195 Mass. 114

March 6, 1907 - April 1, 1907

Suffolk County


Way, Defect in highway.

A depression in the brick sidewalk of a highway an inch and a half in depth at its deepest part, caused by a settling of the bricks which is very even and without any abrupt displacement of separate bricks, is not a defect in the highway.

TORT for personal injuries alleged to have been caused by a defect in the sidewalk of Chelsea Street in that part of Boston called East Boston while the plaintiff was travelling thereon on or about December 9, 1902. Writ dated December 30, 1902.

In the Superior Court Sherman, J. by agreement of counsel ordered a verdict for the defendant, and reported the case for determination by this court, with the agreement that if there was no evidence that should have been submitted to the jury judgment should be entered on the verdict as ordered; otherwise, that judgment should be entered for the plaintiff in the sum of $1,500.

The case was submitted on briefs.

P. W. Carver, for the plaintiff.

P. Nichols, for the defendant.

HAMMOND, J. Several witnesses called by the plaintiff testified as to the condition of the sidewalk, but upon an inquiry by the court the counsel for the plaintiff very properly stated in substance that so far as respected the condition he should rely upon the evidence of one Harriman as giving an accurate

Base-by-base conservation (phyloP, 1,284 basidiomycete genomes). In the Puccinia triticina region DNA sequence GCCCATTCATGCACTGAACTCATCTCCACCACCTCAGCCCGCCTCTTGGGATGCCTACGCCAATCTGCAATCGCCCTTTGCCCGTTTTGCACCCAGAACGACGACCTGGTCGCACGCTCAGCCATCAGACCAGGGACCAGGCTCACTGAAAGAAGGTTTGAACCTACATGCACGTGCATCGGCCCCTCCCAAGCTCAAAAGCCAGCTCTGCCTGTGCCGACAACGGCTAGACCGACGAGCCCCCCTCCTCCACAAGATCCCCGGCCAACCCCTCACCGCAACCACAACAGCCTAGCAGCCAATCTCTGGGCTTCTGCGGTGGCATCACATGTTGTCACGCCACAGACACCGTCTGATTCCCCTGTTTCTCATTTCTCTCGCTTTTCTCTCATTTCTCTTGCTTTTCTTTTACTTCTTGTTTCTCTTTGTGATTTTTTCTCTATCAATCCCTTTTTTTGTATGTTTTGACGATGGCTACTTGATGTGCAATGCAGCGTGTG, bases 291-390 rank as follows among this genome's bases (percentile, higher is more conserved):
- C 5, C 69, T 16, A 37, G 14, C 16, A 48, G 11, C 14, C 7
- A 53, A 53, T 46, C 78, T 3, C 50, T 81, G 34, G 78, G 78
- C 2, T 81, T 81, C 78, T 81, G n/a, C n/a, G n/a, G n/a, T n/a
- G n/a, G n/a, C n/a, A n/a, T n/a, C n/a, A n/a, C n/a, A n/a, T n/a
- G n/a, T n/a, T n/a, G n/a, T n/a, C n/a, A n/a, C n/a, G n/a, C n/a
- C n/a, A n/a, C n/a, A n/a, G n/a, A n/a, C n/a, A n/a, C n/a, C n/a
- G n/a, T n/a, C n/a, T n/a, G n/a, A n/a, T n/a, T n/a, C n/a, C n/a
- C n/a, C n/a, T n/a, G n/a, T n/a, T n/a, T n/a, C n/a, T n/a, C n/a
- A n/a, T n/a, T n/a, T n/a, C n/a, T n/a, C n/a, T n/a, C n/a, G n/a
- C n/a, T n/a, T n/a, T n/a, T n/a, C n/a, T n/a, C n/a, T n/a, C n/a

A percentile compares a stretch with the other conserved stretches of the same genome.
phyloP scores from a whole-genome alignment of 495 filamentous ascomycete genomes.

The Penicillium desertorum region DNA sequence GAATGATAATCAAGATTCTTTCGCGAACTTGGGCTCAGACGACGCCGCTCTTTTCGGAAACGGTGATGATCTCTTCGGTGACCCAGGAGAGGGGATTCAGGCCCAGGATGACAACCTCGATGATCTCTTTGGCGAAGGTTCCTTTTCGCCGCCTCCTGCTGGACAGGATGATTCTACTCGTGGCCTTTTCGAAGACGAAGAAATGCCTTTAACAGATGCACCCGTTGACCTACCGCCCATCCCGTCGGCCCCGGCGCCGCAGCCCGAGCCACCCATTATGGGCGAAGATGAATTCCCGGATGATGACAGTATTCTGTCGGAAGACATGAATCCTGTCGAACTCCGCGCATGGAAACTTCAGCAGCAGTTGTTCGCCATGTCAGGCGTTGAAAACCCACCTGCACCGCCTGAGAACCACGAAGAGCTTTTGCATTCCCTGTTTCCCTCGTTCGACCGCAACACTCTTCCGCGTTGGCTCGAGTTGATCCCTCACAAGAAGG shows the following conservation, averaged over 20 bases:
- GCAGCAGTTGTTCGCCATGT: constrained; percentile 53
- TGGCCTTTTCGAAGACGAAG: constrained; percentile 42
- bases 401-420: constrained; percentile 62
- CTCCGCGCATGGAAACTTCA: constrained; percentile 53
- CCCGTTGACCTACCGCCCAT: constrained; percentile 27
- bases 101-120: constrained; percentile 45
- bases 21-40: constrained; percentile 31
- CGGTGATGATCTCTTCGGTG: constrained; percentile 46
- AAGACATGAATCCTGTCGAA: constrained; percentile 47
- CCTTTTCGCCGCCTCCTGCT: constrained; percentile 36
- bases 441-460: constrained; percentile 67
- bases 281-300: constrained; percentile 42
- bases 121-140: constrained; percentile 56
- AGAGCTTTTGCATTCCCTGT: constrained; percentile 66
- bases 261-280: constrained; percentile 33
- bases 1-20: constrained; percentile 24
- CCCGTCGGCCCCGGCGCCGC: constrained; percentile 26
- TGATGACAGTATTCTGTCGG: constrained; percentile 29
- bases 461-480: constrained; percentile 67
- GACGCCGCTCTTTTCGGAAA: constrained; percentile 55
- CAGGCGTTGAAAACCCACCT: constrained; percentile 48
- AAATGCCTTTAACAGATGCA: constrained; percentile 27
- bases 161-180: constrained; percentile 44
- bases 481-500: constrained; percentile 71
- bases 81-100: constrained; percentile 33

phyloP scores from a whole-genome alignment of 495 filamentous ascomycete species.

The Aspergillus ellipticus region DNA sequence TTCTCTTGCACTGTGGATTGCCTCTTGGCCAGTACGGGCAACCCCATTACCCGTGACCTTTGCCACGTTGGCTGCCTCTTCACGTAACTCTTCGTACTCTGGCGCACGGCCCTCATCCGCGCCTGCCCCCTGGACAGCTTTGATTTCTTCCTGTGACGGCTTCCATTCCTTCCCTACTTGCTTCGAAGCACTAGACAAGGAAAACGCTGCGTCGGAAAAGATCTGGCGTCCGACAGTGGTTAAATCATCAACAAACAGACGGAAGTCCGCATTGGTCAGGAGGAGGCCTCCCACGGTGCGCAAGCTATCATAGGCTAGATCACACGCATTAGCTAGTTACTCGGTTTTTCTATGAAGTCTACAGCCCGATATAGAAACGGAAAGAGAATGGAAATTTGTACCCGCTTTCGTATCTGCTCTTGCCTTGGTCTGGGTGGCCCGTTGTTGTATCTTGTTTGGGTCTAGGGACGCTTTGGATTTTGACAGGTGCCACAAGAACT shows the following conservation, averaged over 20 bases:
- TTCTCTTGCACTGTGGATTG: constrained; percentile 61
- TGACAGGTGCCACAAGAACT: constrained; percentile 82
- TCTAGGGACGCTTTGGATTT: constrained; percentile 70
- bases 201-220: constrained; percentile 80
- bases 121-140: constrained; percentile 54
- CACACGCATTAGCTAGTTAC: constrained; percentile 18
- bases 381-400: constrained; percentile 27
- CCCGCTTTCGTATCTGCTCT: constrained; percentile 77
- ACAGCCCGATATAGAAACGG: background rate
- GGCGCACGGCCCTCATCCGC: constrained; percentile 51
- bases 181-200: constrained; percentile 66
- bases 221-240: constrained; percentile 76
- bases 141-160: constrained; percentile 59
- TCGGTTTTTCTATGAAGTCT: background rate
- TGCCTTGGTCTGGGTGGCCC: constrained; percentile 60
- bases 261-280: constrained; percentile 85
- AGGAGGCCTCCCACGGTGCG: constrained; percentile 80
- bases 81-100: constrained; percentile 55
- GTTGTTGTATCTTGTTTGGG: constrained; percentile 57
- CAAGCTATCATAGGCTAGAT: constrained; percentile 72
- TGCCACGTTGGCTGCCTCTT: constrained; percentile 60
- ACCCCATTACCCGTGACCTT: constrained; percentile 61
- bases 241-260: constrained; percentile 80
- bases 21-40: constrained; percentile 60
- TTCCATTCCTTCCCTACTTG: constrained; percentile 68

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description. This witness was an experienced civil engineer, and he testified from measurements actually made by him in behalf of the plaintiff shortly after the accident. On this matter Harriman testified as follows: "I was taken to Chelsea Street, and on the north sidewalk, opposite number 152, my attention was called to the sidewalk in general to make an examination for the discovery of any defects or changes in the grades or levels, and exactly in front of the steps there is a depression of the bricks, the total depression being about an inch and [a] half deep. It was sort of a scoop-shaped depression, and fell towards the curbstone as well as lengthways on the sidewalk; it came in from each side." The depression "started, we will say, about one-third of the sidewalk from the steps; it was within one-third of the width of the sidewalk toward the steps - we will say about three and one-half feet from the steps - and extended a little over six feet to the curbstone, and in width, I have a note here that it covered the width of twelve bricks. . . . The depression fell within that space. . . . The real grade was a little more abrupt than what would be implied by that, but there were those bricks that had been displaced by the change of the grade. . . . They had settled." Upon cross-examination he testified that the bricks were there but "had settled, the deepest depression being an inch and a half." He further testified that the depression "commenced at the edge and sloped down. . . . As you got away from the edge bricks it was more sudden, as you got toward the centre bricks; the outside bricks were nearer the grade of the sidewalk." He also testified that the twelve bricks were each four inches wide, and that "the settlement was very even; there was no real abrupt displacement of the separate bricks." At the time he examined the sidewalk there was snow and ice upon it, but he cleared it away so that he could make measurements.

This condition of the sidewalk was not a defect. See Newton v. Worcester, 174 Mass. 181. The evidence seems to indicate that the plaintiff simply slipped upon the ice and snow, but in view of the conclusion to which we have come it is unnecessary to consider any other ground of defence.

Judgment on the verdict.